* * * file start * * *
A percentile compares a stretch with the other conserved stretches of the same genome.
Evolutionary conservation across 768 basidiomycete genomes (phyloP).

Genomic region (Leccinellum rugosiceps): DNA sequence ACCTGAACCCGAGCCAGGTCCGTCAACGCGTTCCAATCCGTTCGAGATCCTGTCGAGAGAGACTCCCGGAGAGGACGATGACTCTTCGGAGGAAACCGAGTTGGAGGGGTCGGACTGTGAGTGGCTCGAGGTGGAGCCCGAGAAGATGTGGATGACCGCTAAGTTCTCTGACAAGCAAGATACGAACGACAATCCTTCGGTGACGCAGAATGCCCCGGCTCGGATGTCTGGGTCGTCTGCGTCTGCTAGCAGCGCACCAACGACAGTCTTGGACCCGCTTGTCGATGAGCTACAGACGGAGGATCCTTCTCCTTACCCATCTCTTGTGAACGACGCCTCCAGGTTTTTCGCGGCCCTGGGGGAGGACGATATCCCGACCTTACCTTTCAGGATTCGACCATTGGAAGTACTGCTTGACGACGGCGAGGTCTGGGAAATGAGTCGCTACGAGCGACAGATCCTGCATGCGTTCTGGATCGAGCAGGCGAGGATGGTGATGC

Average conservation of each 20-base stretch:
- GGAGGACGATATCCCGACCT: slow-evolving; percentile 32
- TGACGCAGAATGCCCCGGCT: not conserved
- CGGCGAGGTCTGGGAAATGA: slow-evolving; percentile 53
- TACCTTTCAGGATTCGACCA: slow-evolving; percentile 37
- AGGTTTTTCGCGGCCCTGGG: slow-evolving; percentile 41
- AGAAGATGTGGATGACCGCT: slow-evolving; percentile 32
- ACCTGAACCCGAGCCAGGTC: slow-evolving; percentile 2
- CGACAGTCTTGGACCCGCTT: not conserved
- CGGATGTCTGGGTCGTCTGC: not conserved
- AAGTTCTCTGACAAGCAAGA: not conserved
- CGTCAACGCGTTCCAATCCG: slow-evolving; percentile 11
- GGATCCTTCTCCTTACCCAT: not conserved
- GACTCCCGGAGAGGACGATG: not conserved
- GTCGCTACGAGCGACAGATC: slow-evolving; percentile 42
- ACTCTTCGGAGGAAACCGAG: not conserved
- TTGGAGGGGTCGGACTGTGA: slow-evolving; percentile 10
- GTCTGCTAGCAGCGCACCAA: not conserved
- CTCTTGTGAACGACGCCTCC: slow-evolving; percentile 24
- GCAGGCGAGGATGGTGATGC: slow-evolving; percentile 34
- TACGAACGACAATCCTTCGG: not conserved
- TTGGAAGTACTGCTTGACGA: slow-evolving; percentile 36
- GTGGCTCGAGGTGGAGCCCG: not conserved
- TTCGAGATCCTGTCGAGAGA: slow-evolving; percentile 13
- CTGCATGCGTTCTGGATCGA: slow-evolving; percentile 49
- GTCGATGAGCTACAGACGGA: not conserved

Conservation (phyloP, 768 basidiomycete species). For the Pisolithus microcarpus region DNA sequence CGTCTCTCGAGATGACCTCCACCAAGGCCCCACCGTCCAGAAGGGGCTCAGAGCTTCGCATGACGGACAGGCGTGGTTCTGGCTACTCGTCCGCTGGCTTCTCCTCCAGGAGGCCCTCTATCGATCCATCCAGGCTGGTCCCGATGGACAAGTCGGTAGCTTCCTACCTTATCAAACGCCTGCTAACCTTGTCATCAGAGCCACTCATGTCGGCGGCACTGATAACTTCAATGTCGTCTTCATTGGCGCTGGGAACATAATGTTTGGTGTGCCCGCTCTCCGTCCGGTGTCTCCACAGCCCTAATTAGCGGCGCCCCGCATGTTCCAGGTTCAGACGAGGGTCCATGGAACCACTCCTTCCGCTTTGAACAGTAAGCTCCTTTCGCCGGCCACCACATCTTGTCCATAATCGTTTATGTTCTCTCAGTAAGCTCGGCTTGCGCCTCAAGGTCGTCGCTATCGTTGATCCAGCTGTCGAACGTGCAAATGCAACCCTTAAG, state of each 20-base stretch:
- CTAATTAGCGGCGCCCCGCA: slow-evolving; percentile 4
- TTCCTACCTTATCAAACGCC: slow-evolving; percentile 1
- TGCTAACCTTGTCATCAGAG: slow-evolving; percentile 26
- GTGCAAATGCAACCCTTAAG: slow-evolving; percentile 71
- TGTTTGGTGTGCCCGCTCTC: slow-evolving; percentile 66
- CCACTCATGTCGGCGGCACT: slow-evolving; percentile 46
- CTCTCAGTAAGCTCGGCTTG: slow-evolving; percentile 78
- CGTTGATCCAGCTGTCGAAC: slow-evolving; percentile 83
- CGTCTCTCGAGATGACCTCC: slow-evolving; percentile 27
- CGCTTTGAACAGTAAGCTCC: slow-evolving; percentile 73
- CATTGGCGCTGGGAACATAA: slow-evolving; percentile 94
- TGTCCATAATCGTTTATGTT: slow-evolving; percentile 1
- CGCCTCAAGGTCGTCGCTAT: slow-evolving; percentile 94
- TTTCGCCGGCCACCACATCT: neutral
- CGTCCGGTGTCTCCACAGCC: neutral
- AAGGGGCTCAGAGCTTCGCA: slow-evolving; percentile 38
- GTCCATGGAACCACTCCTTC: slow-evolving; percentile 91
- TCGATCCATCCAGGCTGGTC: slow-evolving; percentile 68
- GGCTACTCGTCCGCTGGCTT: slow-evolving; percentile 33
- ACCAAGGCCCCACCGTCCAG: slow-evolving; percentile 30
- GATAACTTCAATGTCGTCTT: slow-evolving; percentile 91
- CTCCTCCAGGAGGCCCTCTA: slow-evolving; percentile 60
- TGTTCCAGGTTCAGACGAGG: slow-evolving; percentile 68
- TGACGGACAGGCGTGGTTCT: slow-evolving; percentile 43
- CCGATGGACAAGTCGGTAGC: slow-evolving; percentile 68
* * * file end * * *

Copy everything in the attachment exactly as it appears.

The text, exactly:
A percentile compares a stretch with the other conserved stretches of the same genome.
Evolutionary conservation across 768 basidiomycete genomes (phyloP).

Genomic region (Leccinellum rugosiceps): DNA sequence ACCTGAACCCGAGCCAGGTCCGTCAACGCGTTCCAATCCGTTCGAGATCCTGTCGAGAGAGACTCCCGGAGAGGACGATGACTCTTCGGAGGAAACCGAGTTGGAGGGGTCGGACTGTGAGTGGCTCGAGGTGGAGCCCGAGAAGATGTGGATGACCGCTAAGTTCTCTGACAAGCAAGATACGAACGACAATCCTTCGGTGACGCAGAATGCCCCGGCTCGGATGTCTGGGTCGTCTGCGTCTGCTAGCAGCGCACCAACGACAGTCTTGGACCCGCTTGTCGATGAGCTACAGACGGAGGATCCTTCTCCTTACCCATCTCTTGTGAACGACGCCTCCAGGTTTTTCGCGGCCCTGGGGGAGGACGATATCCCGACCTTACCTTTCAGGATTCGACCATTGGAAGTACTGCTTGACGACGGCGAGGTCTGGGAAATGAGTCGCTACGAGCGACAGATCCTGCATGCGTTCTGGATCGAGCAGGCGAGGATGGTGATGC

Average conservation of each 20-base stretch:
- GGAGGACGATATCCCGACCT: slow-evolving; percentile 32
- TGACGCAGAATGCCCCGGCT: not conserved
- CGGCGAGGTCTGGGAAATGA: slow-evolving; percentile 53
- TACCTTTCAGGATTCGACCA: slow-evolving; percentile 37
- AGGTTTTTCGCGGCCCTGGG: slow-evolving; percentile 41
- AGAAGATGTGGATGACCGCT: slow-evolving; percentile 32
- ACCTGAACCCGAGCCAGGTC: slow-evolving; percentile 2
- CGACAGTCTTGGACCCGCTT: not conserved
- CGGATGTCTGGGTCGTCTGC: not conserved
- AAGTTCTCTGACAAGCAAGA: not conserved
- CGTCAACGCGTTCCAATCCG: slow-evolving; percentile 11
- GGATCCTTCTCCTTACCCAT: not conserved
- GACTCCCGGAGAGGACGATG: not conserved
- GTCGCTACGAGCGACAGATC: slow-evolving; percentile 42
- ACTCTTCGGAGGAAACCGAG: not conserved
- TTGGAGGGGTCGGACTGTGA: slow-evolving; percentile 10
- GTCTGCTAGCAGCGCACCAA: not conserved
- CTCTTGTGAACGACGCCTCC: slow-evolving; percentile 24
- GCAGGCGAGGATGGTGATGC: slow-evolving; percentile 34
- TACGAACGACAATCCTTCGG: not conserved
- TTGGAAGTACTGCTTGACGA: slow-evolving; percentile 36
- GTGGCTCGAGGTGGAGCCCG: not conserved
- TTCGAGATCCTGTCGAGAGA: slow-evolving; percentile 13
- CTGCATGCGTTCTGGATCGA: slow-evolving; percentile 49
- GTCGATGAGCTACAGACGGA: not conserved

Conservation (phyloP, 768 basidiomycete species). For the Pisolithus microcarpus region DNA sequence CGTCTCTCGAGATGACCTCCACCAAGGCCCCACCGTCCAGAAGGGGCTCAGAGCTTCGCATGACGGACAGGCGTGGTTCTGGCTACTCGTCCGCTGGCTTCTCCTCCAGGAGGCCCTCTATCGATCCATCCAGGCTGGTCCCGATGGACAAGTCGGTAGCTTCCTACCTTATCAAACGCCTGCTAACCTTGTCATCAGAGCCACTCATGTCGGCGGCACTGATAACTTCAATGTCGTCTTCATTGGCGCTGGGAACATAATGTTTGGTGTGCCCGCTCTCCGTCCGGTGTCTCCACAGCCCTAATTAGCGGCGCCCCGCATGTTCCAGGTTCAGACGAGGGTCCATGGAACCACTCCTTCCGCTTTGAACAGTAAGCTCCTTTCGCCGGCCACCACATCTTGTCCATAATCGTTTATGTTCTCTCAGTAAGCTCGGCTTGCGCCTCAAGGTCGTCGCTATCGTTGATCCAGCTGTCGAACGTGCAAATGCAACCCTTAAG, state of each 20-base stretch:
- CTAATTAGCGGCGCCCCGCA: slow-evolving; percentile 4
- TTCCTACCTTATCAAACGCC: slow-evolving; percentile 1
- TGCTAACCTTGTCATCAGAG: slow-evolving; percentile 26
- GTGCAAATGCAACCCTTAAG: slow-evolving; percentile 71
- TGTTTGGTGTGCCCGCTCTC: slow-evolving; percentile 66
- CCACTCATGTCGGCGGCACT: slow-evolving; percentile 46
- CTCTCAGTAAGCTCGGCTTG: slow-evolving; percentile 78
- CGTTGATCCAGCTGTCGAAC: slow-evolving; percentile 83
- CGTCTCTCGAGATGACCTCC: slow-evolving; percentile 27
- CGCTTTGAACAGTAAGCTCC: slow-evolving; percentile 73
- CATTGGCGCTGGGAACATAA: slow-evolving; percentile 94
- TGTCCATAATCGTTTATGTT: slow-evolving; percentile 1
- CGCCTCAAGGTCGTCGCTAT: slow-evolving; percentile 94
- TTTCGCCGGCCACCACATCT: neutral
- CGTCCGGTGTCTCCACAGCC: neutral
- AAGGGGCTCAGAGCTTCGCA: slow-evolving; percentile 38
- GTCCATGGAACCACTCCTTC: slow-evolving; percentile 91
- TCGATCCATCCAGGCTGGTC: slow-evolving; percentile 68
- GGCTACTCGTCCGCTGGCTT: slow-evolving; percentile 33
- ACCAAGGCCCCACCGTCCAG: slow-evolving; percentile 30
- GATAACTTCAATGTCGTCTT: slow-evolving; percentile 91
- CTCCTCCAGGAGGCCCTCTA: slow-evolving; percentile 60
- TGTTCCAGGTTCAGACGAGG: slow-evolving; percentile 68
- TGACGGACAGGCGTGGTTCT: slow-evolving; percentile 43
- CCGATGGACAAGTCGGTAGC: slow-evolving; percentile 68